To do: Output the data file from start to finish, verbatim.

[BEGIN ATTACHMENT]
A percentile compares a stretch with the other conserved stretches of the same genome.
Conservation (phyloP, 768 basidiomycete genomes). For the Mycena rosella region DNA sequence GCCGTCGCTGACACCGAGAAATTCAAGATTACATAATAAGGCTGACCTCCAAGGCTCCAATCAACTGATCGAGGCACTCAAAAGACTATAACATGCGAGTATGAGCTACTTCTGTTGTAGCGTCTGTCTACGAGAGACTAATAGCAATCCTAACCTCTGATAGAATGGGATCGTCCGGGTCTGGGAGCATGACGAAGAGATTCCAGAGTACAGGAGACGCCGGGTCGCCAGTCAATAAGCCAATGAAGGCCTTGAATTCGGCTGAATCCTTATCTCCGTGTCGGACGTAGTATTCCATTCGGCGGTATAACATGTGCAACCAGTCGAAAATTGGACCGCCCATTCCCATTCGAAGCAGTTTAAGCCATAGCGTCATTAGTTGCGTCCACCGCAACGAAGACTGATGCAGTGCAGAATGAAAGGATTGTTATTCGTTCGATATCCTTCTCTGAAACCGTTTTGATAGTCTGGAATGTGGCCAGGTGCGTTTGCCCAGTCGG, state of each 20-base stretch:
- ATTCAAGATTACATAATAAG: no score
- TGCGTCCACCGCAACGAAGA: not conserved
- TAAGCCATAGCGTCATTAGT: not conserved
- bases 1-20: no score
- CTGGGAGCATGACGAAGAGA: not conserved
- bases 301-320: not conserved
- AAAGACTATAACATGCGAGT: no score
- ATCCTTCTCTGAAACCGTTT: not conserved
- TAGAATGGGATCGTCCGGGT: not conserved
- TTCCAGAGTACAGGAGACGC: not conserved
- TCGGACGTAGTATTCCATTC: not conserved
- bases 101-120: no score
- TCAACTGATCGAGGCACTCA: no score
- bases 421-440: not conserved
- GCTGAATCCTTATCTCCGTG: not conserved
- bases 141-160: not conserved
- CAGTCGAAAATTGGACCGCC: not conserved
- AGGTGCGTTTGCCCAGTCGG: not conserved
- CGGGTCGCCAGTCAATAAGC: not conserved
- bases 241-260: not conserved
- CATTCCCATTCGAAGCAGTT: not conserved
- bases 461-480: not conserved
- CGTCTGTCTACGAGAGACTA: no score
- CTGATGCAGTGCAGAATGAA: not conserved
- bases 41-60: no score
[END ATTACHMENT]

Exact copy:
A percentile compares a stretch with the other conserved stretches of the same genome.
Conservation (phyloP, 768 basidiomycete genomes). For the Mycena rosella region DNA sequence GCCGTCGCTGACACCGAGAAATTCAAGATTACATAATAAGGCTGACCTCCAAGGCTCCAATCAACTGATCGAGGCACTCAAAAGACTATAACATGCGAGTATGAGCTACTTCTGTTGTAGCGTCTGTCTACGAGAGACTAATAGCAATCCTAACCTCTGATAGAATGGGATCGTCCGGGTCTGGGAGCATGACGAAGAGATTCCAGAGTACAGGAGACGCCGGGTCGCCAGTCAATAAGCCAATGAAGGCCTTGAATTCGGCTGAATCCTTATCTCCGTGTCGGACGTAGTATTCCATTCGGCGGTATAACATGTGCAACCAGTCGAAAATTGGACCGCCCATTCCCATTCGAAGCAGTTTAAGCCATAGCGTCATTAGTTGCGTCCACCGCAACGAAGACTGATGCAGTGCAGAATGAAAGGATTGTTATTCGTTCGATATCCTTCTCTGAAACCGTTTTGATAGTCTGGAATGTGGCCAGGTGCGTTTGCCCAGTCGG, state of each 20-base stretch:
- ATTCAAGATTACATAATAAG: no score
- TGCGTCCACCGCAACGAAGA: not conserved
- TAAGCCATAGCGTCATTAGT: not conserved
- bases 1-20: no score
- CTGGGAGCATGACGAAGAGA: not conserved
- bases 301-320: not conserved
- AAAGACTATAACATGCGAGT: no score
- ATCCTTCTCTGAAACCGTTT: not conserved
- TAGAATGGGATCGTCCGGGT: not conserved
- TTCCAGAGTACAGGAGACGC: not conserved
- TCGGACGTAGTATTCCATTC: not conserved
- bases 101-120: no score
- TCAACTGATCGAGGCACTCA: no score
- bases 421-440: not conserved
- GCTGAATCCTTATCTCCGTG: not conserved
- bases 141-160: not conserved
- CAGTCGAAAATTGGACCGCC: not conserved
- AGGTGCGTTTGCCCAGTCGG: not conserved
- CGGGTCGCCAGTCAATAAGC: not conserved
- bases 241-260: not conserved
- CATTCCCATTCGAAGCAGTT: not conserved
- bases 461-480: not conserved
- CGTCTGTCTACGAGAGACTA: no score
- CTGATGCAGTGCAGAATGAA: not conserved
- bases 41-60: no score